“We applied a design thinking approach to the development process, spending substantial time to ensure that the chatbot’s functionalities addressed each pain point that was brought up,” said Mr Ziegler. As part of Zumata’s agile development process, weekly sessions were organised with Sompo Asia and Sompo Singapore for Zumata to receive timely feedback on different features. By the tail-end of the development process, Zumata also conducted system and user tests to ensure that their chatbot answered Sompo Singapore’s needs.
“Overall, the OIP has been a wonderful and fruitful learning experience,” added Mr Ziegler. “The structured interaction and selection process allowed us to gain a better understanding of Sompo Asia’s problem statement. We’re proud of the resulting product born from this deep collaboration.”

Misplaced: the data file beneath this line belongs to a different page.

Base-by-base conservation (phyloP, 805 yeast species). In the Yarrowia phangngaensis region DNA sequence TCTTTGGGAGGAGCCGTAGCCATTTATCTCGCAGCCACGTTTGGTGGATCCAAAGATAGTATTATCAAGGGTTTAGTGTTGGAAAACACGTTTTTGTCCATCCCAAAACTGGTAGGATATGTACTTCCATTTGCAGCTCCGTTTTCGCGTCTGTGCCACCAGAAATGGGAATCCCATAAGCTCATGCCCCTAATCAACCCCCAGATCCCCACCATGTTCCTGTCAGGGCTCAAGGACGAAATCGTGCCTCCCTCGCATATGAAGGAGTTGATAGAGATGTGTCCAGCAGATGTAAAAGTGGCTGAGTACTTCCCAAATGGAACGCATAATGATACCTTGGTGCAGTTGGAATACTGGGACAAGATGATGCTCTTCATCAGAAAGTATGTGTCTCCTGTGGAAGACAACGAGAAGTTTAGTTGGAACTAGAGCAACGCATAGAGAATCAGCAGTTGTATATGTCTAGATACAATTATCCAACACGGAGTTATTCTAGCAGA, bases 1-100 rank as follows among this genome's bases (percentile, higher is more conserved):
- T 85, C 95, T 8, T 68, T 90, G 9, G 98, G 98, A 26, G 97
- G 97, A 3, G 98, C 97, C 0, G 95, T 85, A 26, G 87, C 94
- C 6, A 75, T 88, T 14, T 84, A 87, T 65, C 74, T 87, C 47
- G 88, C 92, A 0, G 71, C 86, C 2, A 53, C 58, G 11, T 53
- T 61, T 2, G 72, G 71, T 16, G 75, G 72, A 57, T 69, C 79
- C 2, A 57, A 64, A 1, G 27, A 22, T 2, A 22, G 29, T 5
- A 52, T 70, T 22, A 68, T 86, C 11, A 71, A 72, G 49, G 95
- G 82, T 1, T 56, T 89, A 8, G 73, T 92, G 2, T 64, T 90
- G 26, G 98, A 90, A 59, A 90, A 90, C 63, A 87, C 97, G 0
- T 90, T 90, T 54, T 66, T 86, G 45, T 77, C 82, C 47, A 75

Indeed, Sompo Asia and Zumata’s partnership was mutually beneficial. “Working with Zumata was an excellent experience; the planning was impeccable, and the project was managed professionally,” shared Mr You. “From designing the customer journey to refining the end-solution, Zumata was always there to support us.”
The prototype chatbot developed by Zumata has successfully completed the proof-of-concept phase in Sompo Singapore, and was recently implemented in Sompo Asia’s subsidiary in the Philippines. According to Mr You, Sompo Asia’s digital team is planning to roll out the prototype in other regional subsidiaries as well, such as Thailand, Hong Kong and Indonesia. In the current landscape shaped by COVID-19, it is clear that moving forward, digital technologies like chatbots will become an even more important tool for companies to engage their customers.
“Not only did OIP help to accelerate our company’s digital transformation journey, but it also enabled us to solve real business problems,” said Mr You. Given the massive success of their partnership, both Zumata and Sompo Asia are keen on following and participating in future OIP initiatives.